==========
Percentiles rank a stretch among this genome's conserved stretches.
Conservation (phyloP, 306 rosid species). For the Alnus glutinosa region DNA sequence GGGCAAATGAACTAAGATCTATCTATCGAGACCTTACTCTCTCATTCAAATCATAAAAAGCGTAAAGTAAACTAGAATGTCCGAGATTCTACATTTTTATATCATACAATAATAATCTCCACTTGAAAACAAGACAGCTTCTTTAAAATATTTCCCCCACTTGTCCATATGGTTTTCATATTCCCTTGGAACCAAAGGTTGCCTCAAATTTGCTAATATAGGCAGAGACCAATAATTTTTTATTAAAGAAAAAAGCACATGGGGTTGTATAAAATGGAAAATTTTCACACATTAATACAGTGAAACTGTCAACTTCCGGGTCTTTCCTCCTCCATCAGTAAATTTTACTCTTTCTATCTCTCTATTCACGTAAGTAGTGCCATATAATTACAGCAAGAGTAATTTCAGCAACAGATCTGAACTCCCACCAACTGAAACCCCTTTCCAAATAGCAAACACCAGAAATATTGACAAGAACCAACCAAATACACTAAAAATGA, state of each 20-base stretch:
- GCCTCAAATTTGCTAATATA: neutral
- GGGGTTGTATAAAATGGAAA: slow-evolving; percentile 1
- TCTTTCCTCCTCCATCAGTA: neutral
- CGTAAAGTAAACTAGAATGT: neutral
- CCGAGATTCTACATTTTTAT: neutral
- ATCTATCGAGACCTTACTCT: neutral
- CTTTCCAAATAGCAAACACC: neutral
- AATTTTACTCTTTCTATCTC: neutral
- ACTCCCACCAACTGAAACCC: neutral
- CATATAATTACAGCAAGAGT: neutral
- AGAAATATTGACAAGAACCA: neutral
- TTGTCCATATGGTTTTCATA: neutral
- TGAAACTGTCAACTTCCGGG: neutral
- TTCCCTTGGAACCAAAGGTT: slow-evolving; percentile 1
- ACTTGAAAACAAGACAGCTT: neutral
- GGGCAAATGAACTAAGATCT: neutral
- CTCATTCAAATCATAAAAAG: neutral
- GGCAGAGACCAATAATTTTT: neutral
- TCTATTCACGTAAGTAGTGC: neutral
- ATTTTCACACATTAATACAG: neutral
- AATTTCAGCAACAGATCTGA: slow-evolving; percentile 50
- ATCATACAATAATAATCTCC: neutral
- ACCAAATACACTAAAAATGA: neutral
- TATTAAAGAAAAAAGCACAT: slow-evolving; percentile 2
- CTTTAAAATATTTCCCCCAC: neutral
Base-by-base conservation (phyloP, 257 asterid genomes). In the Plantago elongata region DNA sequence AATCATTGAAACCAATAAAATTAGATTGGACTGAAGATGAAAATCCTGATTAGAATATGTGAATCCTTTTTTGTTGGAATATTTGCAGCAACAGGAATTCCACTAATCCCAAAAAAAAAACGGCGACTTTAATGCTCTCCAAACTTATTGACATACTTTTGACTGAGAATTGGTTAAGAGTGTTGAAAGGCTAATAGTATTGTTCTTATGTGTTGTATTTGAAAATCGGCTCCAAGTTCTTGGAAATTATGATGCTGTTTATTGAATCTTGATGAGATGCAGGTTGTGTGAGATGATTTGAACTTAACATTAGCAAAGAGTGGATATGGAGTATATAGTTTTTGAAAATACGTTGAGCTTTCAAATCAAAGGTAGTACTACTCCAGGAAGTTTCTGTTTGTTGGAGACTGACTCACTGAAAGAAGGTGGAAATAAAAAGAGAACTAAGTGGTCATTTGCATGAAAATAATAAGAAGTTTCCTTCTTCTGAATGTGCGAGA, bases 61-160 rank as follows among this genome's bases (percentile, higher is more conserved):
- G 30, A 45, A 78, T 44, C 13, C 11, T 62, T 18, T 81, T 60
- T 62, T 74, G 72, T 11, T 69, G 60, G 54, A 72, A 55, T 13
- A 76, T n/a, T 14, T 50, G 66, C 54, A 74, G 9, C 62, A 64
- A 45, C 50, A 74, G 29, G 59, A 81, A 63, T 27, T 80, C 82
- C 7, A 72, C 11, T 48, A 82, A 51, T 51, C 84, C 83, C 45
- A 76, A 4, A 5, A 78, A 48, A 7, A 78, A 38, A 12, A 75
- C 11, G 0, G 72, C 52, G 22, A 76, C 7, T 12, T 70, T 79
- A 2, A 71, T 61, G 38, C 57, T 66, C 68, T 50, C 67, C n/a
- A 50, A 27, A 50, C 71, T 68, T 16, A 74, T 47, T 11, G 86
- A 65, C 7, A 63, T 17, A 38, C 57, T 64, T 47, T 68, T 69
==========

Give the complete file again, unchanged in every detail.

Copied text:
Percentiles rank a stretch among this genome's conserved stretches.
Conservation (phyloP, 306 rosid species). For the Alnus glutinosa region DNA sequence GGGCAAATGAACTAAGATCTATCTATCGAGACCTTACTCTCTCATTCAAATCATAAAAAGCGTAAAGTAAACTAGAATGTCCGAGATTCTACATTTTTATATCATACAATAATAATCTCCACTTGAAAACAAGACAGCTTCTTTAAAATATTTCCCCCACTTGTCCATATGGTTTTCATATTCCCTTGGAACCAAAGGTTGCCTCAAATTTGCTAATATAGGCAGAGACCAATAATTTTTTATTAAAGAAAAAAGCACATGGGGTTGTATAAAATGGAAAATTTTCACACATTAATACAGTGAAACTGTCAACTTCCGGGTCTTTCCTCCTCCATCAGTAAATTTTACTCTTTCTATCTCTCTATTCACGTAAGTAGTGCCATATAATTACAGCAAGAGTAATTTCAGCAACAGATCTGAACTCCCACCAACTGAAACCCCTTTCCAAATAGCAAACACCAGAAATATTGACAAGAACCAACCAAATACACTAAAAATGA, state of each 20-base stretch:
- GCCTCAAATTTGCTAATATA: neutral
- GGGGTTGTATAAAATGGAAA: slow-evolving; percentile 1
- TCTTTCCTCCTCCATCAGTA: neutral
- CGTAAAGTAAACTAGAATGT: neutral
- CCGAGATTCTACATTTTTAT: neutral
- ATCTATCGAGACCTTACTCT: neutral
- CTTTCCAAATAGCAAACACC: neutral
- AATTTTACTCTTTCTATCTC: neutral
- ACTCCCACCAACTGAAACCC: neutral
- CATATAATTACAGCAAGAGT: neutral
- AGAAATATTGACAAGAACCA: neutral
- TTGTCCATATGGTTTTCATA: neutral
- TGAAACTGTCAACTTCCGGG: neutral
- TTCCCTTGGAACCAAAGGTT: slow-evolving; percentile 1
- ACTTGAAAACAAGACAGCTT: neutral
- GGGCAAATGAACTAAGATCT: neutral
- CTCATTCAAATCATAAAAAG: neutral
- GGCAGAGACCAATAATTTTT: neutral
- TCTATTCACGTAAGTAGTGC: neutral
- ATTTTCACACATTAATACAG: neutral
- AATTTCAGCAACAGATCTGA: slow-evolving; percentile 50
- ATCATACAATAATAATCTCC: neutral
- ACCAAATACACTAAAAATGA: neutral
- TATTAAAGAAAAAAGCACAT: slow-evolving; percentile 2
- CTTTAAAATATTTCCCCCAC: neutral
Base-by-base conservation (phyloP, 257 asterid genomes). In the Plantago elongata region DNA sequence AATCATTGAAACCAATAAAATTAGATTGGACTGAAGATGAAAATCCTGATTAGAATATGTGAATCCTTTTTTGTTGGAATATTTGCAGCAACAGGAATTCCACTAATCCCAAAAAAAAAACGGCGACTTTAATGCTCTCCAAACTTATTGACATACTTTTGACTGAGAATTGGTTAAGAGTGTTGAAAGGCTAATAGTATTGTTCTTATGTGTTGTATTTGAAAATCGGCTCCAAGTTCTTGGAAATTATGATGCTGTTTATTGAATCTTGATGAGATGCAGGTTGTGTGAGATGATTTGAACTTAACATTAGCAAAGAGTGGATATGGAGTATATAGTTTTTGAAAATACGTTGAGCTTTCAAATCAAAGGTAGTACTACTCCAGGAAGTTTCTGTTTGTTGGAGACTGACTCACTGAAAGAAGGTGGAAATAAAAAGAGAACTAAGTGGTCATTTGCATGAAAATAATAAGAAGTTTCCTTCTTCTGAATGTGCGAGA, bases 61-160 rank as follows among this genome's bases (percentile, higher is more conserved):
- G 30, A 45, A 78, T 44, C 13, C 11, T 62, T 18, T 81, T 60
- T 62, T 74, G 72, T 11, T 69, G 60, G 54, A 72, A 55, T 13
- A 76, T n/a, T 14, T 50, G 66, C 54, A 74, G 9, C 62, A 64
- A 45, C 50, A 74, G 29, G 59, A 81, A 63, T 27, T 80, C 82
- C 7, A 72, C 11, T 48, A 82, A 51, T 51, C 84, C 83, C 45
- A 76, A 4, A 5, A 78, A 48, A 7, A 78, A 38, A 12, A 75
- C 11, G 0, G 72, C 52, G 22, A 76, C 7, T 12, T 70, T 79
- A 2, A 71, T 61, G 38, C 57, T 66, C 68, T 50, C 67, C n/a
- A 50, A 27, A 50, C 71, T 68, T 16, A 74, T 47, T 11, G 86
- A 65, C 7, A 63, T 17, A 38, C 57, T 64, T 47, T 68, T 69